Walking the Talk

I’ve become a human pinball on the nine-block stretch of Roosevelt Avenue between my apartment and the express E stop. No matter how I walk, slower, faster, on the right, on the left, I end up in everyone way. Or rather, they end up in my path. The breaks between clusters of pedestrians is skewed where normally I can speed up and maneuver, here the gaps are a shade off and I end up with someone inching into me head-on with no care in the world like a human snail.

It’s not like my former neighborhood where the meandering was a case of obliviousness/self-absorption or my work neighborhood where stopping and starting tourists are both oblivious/unaware.

My working theory is that the average height in Jackson Heights (dad joke: should be Jackson Shorts) is far less than that of European and All-American tourists and transplants, so legs are shorter and gaits are clipped. I could try adjusting to the same speed, but my feet just won’t have it. I say this mostly because I’m also a giant on the subway with even low-heeled boots. In the Bay Area last week, on BART in particular, I was reminded how tall West Coasters are.

I was also reminded that despite associations between California and health, smoking is dangerously cheap there, and I guess everywhere except here (though I should not smoke at all a non-vacation pack will generally last me three weeks, which I just can’t get worked up about health-wise at the moment, despite this ad campaign). Cigarettes were only $7 a pack in the same tourist neighborhood where I paid $18 for a six-pack of beer and a single can of pre-mixed margarita. Then again, NYC is an punishing outlier with its $13 price tag. (For what it’s worth, a pack of Camel Lights was only $8 in Ridgewood a few months ago, and likely illegal.)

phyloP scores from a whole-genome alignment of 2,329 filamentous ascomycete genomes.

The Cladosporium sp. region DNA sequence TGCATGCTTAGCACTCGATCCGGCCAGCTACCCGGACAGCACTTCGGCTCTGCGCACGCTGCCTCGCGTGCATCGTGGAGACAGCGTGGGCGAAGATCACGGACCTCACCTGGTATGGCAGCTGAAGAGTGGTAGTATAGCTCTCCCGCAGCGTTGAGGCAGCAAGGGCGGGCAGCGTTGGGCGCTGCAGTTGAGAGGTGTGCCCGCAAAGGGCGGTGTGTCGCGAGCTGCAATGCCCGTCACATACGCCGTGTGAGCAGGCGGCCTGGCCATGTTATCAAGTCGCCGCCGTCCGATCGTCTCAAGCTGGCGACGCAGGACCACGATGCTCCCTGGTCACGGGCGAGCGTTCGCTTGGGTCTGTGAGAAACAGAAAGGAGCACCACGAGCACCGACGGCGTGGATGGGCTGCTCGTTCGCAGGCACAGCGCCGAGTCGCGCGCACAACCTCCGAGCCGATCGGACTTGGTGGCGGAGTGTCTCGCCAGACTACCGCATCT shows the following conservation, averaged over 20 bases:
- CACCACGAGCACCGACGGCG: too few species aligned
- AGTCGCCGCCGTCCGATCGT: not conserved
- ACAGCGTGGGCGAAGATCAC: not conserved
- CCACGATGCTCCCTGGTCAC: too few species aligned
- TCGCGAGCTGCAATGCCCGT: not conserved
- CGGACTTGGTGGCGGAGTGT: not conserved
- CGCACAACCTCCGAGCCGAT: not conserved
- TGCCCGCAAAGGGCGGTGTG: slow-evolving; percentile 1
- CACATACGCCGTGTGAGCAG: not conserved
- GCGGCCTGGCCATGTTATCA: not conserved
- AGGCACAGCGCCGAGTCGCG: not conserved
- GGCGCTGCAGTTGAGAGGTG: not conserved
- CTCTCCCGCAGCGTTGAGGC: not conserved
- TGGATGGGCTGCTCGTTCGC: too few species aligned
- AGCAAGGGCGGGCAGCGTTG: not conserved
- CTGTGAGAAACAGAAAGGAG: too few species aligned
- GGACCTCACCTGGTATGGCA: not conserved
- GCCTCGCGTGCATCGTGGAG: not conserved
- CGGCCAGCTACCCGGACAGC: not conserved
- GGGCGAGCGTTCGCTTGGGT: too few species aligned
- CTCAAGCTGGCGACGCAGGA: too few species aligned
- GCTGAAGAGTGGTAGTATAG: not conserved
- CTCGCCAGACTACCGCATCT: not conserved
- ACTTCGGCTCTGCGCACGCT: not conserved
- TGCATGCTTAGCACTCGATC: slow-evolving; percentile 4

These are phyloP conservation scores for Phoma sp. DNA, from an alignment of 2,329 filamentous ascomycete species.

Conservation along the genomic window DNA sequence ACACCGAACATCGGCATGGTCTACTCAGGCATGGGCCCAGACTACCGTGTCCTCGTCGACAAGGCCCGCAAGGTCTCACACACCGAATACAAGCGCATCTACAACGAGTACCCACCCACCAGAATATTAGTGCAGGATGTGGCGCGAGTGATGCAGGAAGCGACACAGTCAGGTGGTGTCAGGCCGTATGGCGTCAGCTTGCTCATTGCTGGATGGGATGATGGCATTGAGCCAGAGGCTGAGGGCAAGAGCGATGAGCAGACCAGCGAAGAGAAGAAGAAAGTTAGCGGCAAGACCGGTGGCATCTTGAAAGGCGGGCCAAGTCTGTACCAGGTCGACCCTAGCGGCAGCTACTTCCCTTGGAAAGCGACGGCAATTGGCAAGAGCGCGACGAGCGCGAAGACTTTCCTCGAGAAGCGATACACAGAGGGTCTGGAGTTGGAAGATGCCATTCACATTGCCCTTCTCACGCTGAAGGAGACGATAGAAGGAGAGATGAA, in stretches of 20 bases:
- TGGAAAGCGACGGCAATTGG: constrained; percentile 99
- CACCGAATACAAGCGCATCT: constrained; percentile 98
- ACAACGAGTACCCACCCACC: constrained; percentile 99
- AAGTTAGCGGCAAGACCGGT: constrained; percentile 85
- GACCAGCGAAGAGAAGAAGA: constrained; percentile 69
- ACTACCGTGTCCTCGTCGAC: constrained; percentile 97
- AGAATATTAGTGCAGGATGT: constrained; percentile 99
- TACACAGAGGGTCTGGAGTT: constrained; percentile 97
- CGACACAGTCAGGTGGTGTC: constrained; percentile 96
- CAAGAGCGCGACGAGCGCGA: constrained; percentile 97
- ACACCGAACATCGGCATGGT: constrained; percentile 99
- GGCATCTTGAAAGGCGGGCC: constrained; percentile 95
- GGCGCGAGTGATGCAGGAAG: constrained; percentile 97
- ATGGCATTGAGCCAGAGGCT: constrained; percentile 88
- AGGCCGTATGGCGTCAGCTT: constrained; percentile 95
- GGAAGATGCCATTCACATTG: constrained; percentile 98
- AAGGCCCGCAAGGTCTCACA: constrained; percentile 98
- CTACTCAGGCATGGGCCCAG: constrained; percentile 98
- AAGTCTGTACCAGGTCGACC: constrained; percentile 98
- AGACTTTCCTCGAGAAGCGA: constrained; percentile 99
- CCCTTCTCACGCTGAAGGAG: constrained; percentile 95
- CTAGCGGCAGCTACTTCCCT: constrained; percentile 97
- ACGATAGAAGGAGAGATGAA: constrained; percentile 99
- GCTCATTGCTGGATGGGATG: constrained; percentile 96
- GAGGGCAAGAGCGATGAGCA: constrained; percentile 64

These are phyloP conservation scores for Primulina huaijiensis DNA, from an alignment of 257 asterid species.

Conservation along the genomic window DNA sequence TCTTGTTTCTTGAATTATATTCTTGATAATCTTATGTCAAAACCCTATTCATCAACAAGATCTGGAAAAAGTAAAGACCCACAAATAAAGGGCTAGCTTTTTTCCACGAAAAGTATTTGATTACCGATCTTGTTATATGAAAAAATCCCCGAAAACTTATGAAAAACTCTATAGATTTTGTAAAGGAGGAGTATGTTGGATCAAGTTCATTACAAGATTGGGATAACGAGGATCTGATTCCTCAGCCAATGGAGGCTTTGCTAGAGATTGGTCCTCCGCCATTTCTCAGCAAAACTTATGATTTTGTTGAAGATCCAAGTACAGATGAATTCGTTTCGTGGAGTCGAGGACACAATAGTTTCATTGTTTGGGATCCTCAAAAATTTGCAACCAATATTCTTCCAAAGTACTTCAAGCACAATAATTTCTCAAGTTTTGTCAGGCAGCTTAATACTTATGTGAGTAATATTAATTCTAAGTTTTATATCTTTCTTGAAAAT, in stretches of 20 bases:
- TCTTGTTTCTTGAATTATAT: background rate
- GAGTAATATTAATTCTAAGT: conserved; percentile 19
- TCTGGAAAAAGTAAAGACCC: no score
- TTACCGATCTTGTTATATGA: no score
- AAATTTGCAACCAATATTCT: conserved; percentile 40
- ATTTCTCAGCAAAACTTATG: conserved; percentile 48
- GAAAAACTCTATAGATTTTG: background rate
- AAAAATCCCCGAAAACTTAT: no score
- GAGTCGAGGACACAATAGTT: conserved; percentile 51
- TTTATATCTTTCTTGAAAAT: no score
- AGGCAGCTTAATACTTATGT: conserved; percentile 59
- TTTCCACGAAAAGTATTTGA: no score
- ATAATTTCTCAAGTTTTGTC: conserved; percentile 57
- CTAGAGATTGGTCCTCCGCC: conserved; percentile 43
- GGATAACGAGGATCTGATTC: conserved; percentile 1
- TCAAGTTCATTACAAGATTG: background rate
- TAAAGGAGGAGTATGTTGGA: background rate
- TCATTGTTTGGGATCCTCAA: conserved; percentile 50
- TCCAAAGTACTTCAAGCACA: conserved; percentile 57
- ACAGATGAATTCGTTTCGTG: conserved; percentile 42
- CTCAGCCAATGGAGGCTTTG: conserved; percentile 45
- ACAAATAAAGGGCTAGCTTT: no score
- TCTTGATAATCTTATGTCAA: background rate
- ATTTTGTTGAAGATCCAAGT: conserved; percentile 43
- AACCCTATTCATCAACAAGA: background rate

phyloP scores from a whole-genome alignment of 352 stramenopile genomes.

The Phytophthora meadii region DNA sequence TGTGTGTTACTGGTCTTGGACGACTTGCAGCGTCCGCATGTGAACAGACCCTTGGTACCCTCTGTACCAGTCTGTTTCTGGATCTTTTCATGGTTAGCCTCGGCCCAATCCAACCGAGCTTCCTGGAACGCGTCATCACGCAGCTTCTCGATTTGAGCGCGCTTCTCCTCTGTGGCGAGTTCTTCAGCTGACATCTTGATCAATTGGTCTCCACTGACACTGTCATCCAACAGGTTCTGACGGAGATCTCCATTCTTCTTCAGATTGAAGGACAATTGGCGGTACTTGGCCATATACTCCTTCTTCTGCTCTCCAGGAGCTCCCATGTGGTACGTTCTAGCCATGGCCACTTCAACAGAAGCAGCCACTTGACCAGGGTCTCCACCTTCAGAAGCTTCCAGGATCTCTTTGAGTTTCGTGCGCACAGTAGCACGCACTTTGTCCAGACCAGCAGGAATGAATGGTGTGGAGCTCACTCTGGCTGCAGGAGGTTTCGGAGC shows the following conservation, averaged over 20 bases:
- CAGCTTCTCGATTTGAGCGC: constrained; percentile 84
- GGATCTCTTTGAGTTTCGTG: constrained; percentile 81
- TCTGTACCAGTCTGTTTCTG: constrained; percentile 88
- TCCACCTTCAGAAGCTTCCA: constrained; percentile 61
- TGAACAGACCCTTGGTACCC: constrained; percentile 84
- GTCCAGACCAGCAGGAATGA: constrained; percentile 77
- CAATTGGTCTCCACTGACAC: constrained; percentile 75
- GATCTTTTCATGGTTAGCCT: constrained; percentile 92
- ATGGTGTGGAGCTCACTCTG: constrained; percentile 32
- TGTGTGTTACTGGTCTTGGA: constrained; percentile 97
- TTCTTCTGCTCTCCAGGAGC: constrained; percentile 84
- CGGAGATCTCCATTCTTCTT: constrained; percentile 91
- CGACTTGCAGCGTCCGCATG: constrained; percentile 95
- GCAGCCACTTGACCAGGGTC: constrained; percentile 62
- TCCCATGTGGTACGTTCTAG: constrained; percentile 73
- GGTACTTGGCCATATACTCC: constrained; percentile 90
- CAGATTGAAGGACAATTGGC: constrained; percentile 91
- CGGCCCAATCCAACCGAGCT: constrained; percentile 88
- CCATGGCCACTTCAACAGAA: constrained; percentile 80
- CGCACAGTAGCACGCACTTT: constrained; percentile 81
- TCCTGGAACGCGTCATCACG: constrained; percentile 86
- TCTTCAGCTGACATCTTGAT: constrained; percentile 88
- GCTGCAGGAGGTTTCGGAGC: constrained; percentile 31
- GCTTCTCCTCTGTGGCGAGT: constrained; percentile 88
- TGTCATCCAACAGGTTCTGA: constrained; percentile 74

Because of the painting being done this week, I’ve been forced up and out my place roughly one hour earlier than usual, planting me in center of prime rush hour. This morning at 74th St., there were three MTA workers in orange safety vests directing human traffic in and out of the trains, one step away from the Japanese herders. I’ve never encountered such a thing in NYC. I’ve also never witnessed so many commuters pushing on before letting riders off first.

There are clearly customs that still need figuring out.

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